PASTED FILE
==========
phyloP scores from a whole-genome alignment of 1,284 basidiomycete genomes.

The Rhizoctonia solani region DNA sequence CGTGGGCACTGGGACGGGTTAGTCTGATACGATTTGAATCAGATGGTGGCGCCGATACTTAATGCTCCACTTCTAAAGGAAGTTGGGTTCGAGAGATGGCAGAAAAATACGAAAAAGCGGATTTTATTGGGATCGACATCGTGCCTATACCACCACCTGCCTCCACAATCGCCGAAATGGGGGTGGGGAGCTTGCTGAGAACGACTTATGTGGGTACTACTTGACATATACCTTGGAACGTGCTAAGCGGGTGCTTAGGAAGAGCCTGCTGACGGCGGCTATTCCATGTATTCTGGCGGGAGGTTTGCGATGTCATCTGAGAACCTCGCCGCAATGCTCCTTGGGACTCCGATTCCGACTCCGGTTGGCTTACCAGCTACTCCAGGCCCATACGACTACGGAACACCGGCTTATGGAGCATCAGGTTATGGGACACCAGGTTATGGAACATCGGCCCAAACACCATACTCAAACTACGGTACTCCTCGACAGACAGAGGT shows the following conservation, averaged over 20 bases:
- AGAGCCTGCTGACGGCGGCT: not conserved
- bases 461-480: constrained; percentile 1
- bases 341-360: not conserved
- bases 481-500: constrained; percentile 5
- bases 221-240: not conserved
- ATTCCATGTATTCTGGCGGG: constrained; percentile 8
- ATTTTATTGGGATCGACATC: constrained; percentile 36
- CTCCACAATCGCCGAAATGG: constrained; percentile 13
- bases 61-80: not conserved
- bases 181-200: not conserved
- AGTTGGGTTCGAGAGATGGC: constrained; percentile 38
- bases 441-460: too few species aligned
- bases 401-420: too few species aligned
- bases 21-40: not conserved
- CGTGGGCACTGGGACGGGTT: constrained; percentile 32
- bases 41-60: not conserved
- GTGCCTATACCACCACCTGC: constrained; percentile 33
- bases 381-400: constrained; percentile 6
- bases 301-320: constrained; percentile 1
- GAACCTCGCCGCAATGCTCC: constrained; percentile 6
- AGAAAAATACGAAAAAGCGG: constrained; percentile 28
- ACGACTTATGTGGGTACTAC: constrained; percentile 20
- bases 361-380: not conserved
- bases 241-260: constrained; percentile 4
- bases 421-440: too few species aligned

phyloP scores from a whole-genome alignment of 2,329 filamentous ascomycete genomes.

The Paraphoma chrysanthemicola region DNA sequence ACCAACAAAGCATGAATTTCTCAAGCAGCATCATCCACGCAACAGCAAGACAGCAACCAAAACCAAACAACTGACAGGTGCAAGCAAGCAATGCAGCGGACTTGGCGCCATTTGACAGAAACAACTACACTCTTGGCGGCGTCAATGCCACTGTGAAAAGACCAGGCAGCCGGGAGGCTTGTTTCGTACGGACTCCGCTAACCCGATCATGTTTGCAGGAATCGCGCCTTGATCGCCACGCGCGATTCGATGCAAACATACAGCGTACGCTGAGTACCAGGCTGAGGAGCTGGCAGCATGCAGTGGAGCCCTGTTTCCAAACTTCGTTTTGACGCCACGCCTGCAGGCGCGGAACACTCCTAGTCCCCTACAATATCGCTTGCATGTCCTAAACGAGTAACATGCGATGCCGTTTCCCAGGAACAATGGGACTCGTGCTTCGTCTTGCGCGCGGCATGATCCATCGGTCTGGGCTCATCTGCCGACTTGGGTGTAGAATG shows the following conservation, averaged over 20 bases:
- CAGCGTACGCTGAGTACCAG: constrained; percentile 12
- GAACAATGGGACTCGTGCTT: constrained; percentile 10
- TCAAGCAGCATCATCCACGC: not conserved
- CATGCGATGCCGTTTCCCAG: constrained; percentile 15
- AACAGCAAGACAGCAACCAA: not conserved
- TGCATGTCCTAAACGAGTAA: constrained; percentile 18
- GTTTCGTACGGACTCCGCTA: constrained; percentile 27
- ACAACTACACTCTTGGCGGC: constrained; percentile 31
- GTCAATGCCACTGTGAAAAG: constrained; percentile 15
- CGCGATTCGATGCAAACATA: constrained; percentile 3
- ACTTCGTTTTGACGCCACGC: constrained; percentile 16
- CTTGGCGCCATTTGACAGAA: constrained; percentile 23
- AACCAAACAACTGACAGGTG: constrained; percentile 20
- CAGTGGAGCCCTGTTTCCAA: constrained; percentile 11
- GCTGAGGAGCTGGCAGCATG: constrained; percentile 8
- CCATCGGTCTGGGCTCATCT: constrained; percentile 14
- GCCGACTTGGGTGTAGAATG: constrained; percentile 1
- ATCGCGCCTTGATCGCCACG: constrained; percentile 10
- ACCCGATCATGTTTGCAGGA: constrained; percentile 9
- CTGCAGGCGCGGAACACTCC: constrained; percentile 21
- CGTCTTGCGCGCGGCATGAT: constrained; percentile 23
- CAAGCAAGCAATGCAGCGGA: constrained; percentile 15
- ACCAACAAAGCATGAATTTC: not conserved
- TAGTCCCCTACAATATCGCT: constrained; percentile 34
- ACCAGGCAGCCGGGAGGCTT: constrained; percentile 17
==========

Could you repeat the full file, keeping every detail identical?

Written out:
phyloP scores from a whole-genome alignment of 1,284 basidiomycete genomes.

The Rhizoctonia solani region DNA sequence CGTGGGCACTGGGACGGGTTAGTCTGATACGATTTGAATCAGATGGTGGCGCCGATACTTAATGCTCCACTTCTAAAGGAAGTTGGGTTCGAGAGATGGCAGAAAAATACGAAAAAGCGGATTTTATTGGGATCGACATCGTGCCTATACCACCACCTGCCTCCACAATCGCCGAAATGGGGGTGGGGAGCTTGCTGAGAACGACTTATGTGGGTACTACTTGACATATACCTTGGAACGTGCTAAGCGGGTGCTTAGGAAGAGCCTGCTGACGGCGGCTATTCCATGTATTCTGGCGGGAGGTTTGCGATGTCATCTGAGAACCTCGCCGCAATGCTCCTTGGGACTCCGATTCCGACTCCGGTTGGCTTACCAGCTACTCCAGGCCCATACGACTACGGAACACCGGCTTATGGAGCATCAGGTTATGGGACACCAGGTTATGGAACATCGGCCCAAACACCATACTCAAACTACGGTACTCCTCGACAGACAGAGGT shows the following conservation, averaged over 20 bases:
- AGAGCCTGCTGACGGCGGCT: not conserved
- bases 461-480: constrained; percentile 1
- bases 341-360: not conserved
- bases 481-500: constrained; percentile 5
- bases 221-240: not conserved
- ATTCCATGTATTCTGGCGGG: constrained; percentile 8
- ATTTTATTGGGATCGACATC: constrained; percentile 36
- CTCCACAATCGCCGAAATGG: constrained; percentile 13
- bases 61-80: not conserved
- bases 181-200: not conserved
- AGTTGGGTTCGAGAGATGGC: constrained; percentile 38
- bases 441-460: too few species aligned
- bases 401-420: too few species aligned
- bases 21-40: not conserved
- CGTGGGCACTGGGACGGGTT: constrained; percentile 32
- bases 41-60: not conserved
- GTGCCTATACCACCACCTGC: constrained; percentile 33
- bases 381-400: constrained; percentile 6
- bases 301-320: constrained; percentile 1
- GAACCTCGCCGCAATGCTCC: constrained; percentile 6
- AGAAAAATACGAAAAAGCGG: constrained; percentile 28
- ACGACTTATGTGGGTACTAC: constrained; percentile 20
- bases 361-380: not conserved
- bases 241-260: constrained; percentile 4
- bases 421-440: too few species aligned

phyloP scores from a whole-genome alignment of 2,329 filamentous ascomycete genomes.

The Paraphoma chrysanthemicola region DNA sequence ACCAACAAAGCATGAATTTCTCAAGCAGCATCATCCACGCAACAGCAAGACAGCAACCAAAACCAAACAACTGACAGGTGCAAGCAAGCAATGCAGCGGACTTGGCGCCATTTGACAGAAACAACTACACTCTTGGCGGCGTCAATGCCACTGTGAAAAGACCAGGCAGCCGGGAGGCTTGTTTCGTACGGACTCCGCTAACCCGATCATGTTTGCAGGAATCGCGCCTTGATCGCCACGCGCGATTCGATGCAAACATACAGCGTACGCTGAGTACCAGGCTGAGGAGCTGGCAGCATGCAGTGGAGCCCTGTTTCCAAACTTCGTTTTGACGCCACGCCTGCAGGCGCGGAACACTCCTAGTCCCCTACAATATCGCTTGCATGTCCTAAACGAGTAACATGCGATGCCGTTTCCCAGGAACAATGGGACTCGTGCTTCGTCTTGCGCGCGGCATGATCCATCGGTCTGGGCTCATCTGCCGACTTGGGTGTAGAATG shows the following conservation, averaged over 20 bases:
- CAGCGTACGCTGAGTACCAG: constrained; percentile 12
- GAACAATGGGACTCGTGCTT: constrained; percentile 10
- TCAAGCAGCATCATCCACGC: not conserved
- CATGCGATGCCGTTTCCCAG: constrained; percentile 15
- AACAGCAAGACAGCAACCAA: not conserved
- TGCATGTCCTAAACGAGTAA: constrained; percentile 18
- GTTTCGTACGGACTCCGCTA: constrained; percentile 27
- ACAACTACACTCTTGGCGGC: constrained; percentile 31
- GTCAATGCCACTGTGAAAAG: constrained; percentile 15
- CGCGATTCGATGCAAACATA: constrained; percentile 3
- ACTTCGTTTTGACGCCACGC: constrained; percentile 16
- CTTGGCGCCATTTGACAGAA: constrained; percentile 23
- AACCAAACAACTGACAGGTG: constrained; percentile 20
- CAGTGGAGCCCTGTTTCCAA: constrained; percentile 11
- GCTGAGGAGCTGGCAGCATG: constrained; percentile 8
- CCATCGGTCTGGGCTCATCT: constrained; percentile 14
- GCCGACTTGGGTGTAGAATG: constrained; percentile 1
- ATCGCGCCTTGATCGCCACG: constrained; percentile 10
- ACCCGATCATGTTTGCAGGA: constrained; percentile 9
- CTGCAGGCGCGGAACACTCC: constrained; percentile 21
- CGTCTTGCGCGCGGCATGAT: constrained; percentile 23
- CAAGCAAGCAATGCAGCGGA: constrained; percentile 15
- ACCAACAAAGCATGAATTTC: not conserved
- TAGTCCCCTACAATATCGCT: constrained; percentile 34
- ACCAGGCAGCCGGGAGGCTT: constrained; percentile 17